Research and Drug Development.  NIH does much of the “upstream” research in R and D.  more than 150 new drugs and vaccines in past 40 years, including preventive vaccines for hepatitis B, cervical cancer, and Ebola.

         Biosecurity.  Emerging infectious diseases know no borders, as we know.  It is vital to our biosecurity to have surveillance capability where infections emerge.  And that’s why an institution like the Fogarty International Center at the NIH is such a wise investment.(3) 

Our System is Better

But it’s not just the resources, or the NIH support.  Our competitive advantage is also because our system of peer review, of transparency and fairness, our meritocracy, is so much better for science than those of our competitors.  Some consider the FDA too slow and to bureaucratic.  That charge was made when intense pressure was put on the FDA to approve Thalidomide for treatment of morning sickness, which was already in wide use in Europe.  When we think about dismantling the administrative state, these are the kinds of protections at stake.

I’ve done health research in China, Russia, and India to name a few competitors.  In 25 years of being an NIH funded investigator, no NIH official has ever even hinted at corruption of the peer review process, or that a kickback might garner a more favorable score.  Yet China has had trouble making safe infant formula, even safe pet food, because her regulatory processes are so vulnerable to manipulation, to graft, and to the influences of the powerful and politically connected. 

Russia is totally out of the modern medical/public health engagement since it's system is so corrupt and politically influenced.  Russian life expectancy continues to fall, and she has one of the most rapidly expanding HIV epidemics in the world—and a system which actually outright rejects evidence based medicine.  That is not strength, it is profound weakness.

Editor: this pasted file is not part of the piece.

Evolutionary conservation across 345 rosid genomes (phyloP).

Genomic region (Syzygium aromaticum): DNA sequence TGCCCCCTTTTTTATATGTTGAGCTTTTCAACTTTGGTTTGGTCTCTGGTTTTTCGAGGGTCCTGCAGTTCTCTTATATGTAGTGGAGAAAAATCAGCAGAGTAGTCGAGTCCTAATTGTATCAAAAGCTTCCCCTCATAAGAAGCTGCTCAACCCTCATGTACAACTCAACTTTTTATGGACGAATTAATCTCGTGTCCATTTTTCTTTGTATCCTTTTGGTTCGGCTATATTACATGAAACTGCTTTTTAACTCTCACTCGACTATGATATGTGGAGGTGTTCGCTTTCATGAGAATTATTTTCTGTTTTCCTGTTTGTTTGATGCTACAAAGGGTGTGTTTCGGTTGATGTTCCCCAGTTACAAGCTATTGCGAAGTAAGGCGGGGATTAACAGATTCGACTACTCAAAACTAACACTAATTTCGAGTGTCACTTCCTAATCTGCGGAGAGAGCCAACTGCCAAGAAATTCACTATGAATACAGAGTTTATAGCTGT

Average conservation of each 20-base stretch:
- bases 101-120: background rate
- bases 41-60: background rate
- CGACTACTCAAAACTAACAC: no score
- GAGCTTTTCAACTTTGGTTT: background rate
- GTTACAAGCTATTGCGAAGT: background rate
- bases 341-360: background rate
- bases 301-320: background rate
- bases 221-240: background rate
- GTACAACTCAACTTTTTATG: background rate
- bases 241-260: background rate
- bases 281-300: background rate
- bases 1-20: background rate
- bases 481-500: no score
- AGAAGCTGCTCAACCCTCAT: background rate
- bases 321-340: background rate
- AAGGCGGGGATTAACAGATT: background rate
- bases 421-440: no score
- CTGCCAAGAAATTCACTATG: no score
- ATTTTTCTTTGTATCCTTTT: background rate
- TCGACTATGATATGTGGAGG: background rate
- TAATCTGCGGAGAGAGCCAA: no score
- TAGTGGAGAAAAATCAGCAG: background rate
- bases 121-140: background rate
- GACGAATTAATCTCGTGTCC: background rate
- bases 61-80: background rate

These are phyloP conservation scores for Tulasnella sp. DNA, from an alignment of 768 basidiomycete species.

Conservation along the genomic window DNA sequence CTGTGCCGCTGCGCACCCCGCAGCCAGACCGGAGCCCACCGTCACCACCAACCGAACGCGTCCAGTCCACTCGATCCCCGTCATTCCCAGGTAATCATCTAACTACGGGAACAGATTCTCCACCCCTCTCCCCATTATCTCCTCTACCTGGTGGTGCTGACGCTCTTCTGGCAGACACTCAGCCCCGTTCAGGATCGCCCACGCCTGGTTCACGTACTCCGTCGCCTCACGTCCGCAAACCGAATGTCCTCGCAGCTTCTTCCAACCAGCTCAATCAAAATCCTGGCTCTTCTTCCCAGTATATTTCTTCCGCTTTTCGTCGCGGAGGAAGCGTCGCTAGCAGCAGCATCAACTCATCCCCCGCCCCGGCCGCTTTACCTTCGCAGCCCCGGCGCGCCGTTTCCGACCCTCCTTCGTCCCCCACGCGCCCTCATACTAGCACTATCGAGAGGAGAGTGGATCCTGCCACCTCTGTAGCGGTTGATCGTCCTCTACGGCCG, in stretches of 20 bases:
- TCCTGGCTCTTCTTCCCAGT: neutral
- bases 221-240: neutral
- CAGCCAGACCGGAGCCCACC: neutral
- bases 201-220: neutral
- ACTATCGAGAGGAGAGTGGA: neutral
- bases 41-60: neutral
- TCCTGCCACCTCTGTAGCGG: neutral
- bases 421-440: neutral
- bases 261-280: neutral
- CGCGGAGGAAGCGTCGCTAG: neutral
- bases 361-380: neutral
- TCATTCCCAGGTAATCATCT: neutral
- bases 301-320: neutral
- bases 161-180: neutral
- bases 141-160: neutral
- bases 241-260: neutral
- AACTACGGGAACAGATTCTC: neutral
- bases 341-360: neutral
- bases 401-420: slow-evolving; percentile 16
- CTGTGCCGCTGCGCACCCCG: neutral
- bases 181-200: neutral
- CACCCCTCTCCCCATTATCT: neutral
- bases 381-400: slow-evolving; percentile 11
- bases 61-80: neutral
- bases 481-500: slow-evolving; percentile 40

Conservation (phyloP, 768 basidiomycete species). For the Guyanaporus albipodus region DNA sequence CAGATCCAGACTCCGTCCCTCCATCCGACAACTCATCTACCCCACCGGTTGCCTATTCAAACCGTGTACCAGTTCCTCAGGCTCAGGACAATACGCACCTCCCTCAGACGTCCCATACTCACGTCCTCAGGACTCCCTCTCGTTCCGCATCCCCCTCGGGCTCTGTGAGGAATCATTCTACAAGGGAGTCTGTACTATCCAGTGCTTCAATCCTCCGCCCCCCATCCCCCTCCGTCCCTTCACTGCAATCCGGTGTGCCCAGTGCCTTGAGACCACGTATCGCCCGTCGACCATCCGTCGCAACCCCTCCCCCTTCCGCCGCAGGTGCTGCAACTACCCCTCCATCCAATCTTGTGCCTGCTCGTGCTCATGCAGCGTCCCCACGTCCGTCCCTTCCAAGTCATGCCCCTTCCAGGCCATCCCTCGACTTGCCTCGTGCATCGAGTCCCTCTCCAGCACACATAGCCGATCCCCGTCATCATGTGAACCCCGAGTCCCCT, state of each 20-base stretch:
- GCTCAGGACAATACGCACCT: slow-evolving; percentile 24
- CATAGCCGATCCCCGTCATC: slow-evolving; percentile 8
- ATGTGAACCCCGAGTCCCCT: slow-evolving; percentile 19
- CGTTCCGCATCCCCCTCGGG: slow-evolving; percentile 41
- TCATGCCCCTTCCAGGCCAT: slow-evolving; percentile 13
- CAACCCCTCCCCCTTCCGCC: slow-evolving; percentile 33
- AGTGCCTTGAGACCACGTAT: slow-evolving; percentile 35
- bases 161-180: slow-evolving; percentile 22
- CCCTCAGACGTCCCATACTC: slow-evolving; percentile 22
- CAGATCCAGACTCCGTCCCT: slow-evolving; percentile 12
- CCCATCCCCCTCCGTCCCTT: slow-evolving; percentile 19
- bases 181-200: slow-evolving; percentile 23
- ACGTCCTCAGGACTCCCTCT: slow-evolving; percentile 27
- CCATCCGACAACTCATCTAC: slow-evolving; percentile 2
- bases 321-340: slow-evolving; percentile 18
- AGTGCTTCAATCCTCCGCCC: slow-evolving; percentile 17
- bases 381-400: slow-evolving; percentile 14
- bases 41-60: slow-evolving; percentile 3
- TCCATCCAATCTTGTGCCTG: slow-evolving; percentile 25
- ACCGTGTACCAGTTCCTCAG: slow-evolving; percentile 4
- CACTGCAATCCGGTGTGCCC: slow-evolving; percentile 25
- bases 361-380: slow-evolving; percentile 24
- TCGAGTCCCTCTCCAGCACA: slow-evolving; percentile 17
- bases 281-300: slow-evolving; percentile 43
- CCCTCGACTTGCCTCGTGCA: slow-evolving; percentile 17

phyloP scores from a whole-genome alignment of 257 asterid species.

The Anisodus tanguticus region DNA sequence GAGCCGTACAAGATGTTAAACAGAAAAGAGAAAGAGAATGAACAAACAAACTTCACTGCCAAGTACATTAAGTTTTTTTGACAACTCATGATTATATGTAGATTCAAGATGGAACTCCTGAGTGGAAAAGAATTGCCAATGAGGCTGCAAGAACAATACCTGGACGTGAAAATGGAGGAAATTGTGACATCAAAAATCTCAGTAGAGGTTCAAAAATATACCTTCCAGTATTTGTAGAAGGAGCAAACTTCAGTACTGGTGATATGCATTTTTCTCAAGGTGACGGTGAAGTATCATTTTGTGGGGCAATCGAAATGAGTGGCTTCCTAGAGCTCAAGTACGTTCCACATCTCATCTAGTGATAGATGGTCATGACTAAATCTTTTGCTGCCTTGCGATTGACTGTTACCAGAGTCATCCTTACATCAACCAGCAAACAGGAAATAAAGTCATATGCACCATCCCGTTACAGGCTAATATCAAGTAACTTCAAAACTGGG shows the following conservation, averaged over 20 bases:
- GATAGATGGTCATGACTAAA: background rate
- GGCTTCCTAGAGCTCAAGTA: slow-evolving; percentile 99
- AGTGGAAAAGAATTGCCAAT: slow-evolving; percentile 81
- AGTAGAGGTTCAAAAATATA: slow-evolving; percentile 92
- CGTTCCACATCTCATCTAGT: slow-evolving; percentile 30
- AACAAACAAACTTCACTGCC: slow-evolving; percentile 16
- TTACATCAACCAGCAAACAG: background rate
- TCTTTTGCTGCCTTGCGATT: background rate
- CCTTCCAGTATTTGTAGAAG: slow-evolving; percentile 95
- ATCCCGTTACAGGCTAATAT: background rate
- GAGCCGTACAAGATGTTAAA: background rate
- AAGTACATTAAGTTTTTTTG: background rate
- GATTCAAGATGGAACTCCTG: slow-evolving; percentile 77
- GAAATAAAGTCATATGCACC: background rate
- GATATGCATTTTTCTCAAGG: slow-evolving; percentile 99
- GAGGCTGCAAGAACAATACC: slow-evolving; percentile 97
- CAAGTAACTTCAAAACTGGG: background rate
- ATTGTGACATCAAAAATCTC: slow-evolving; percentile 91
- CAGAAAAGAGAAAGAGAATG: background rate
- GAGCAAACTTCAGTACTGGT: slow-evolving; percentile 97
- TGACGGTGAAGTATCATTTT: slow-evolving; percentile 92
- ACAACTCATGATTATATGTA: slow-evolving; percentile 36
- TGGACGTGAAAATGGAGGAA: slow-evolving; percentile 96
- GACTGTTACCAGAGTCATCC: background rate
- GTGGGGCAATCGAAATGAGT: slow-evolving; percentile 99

As some seek to reduce public sector engagement and look to private sector solutions I think it's also vital to be clear this is not and should not be an either/or.  NIH has hugely supported the private sector, and universities like Hopkins and our many peers have trained their talent pool.  Indeed, that’s where much of the University IDC goes—and again, there's a reason we're called a teaching hospital.  And why you, and so many members of Congress, want to be at our great institutions if you or a loved one are seriously ill.

Our biomedical research institutions, and the public system that supports and sustains them, are an American treasure.  The American people want advances in cancer, in Alzheimer’s, in diabetes. We want a cure for HIV and for breast cancer and for a host of other causes of suffering.  And only continued investment in biomedical research can get us there.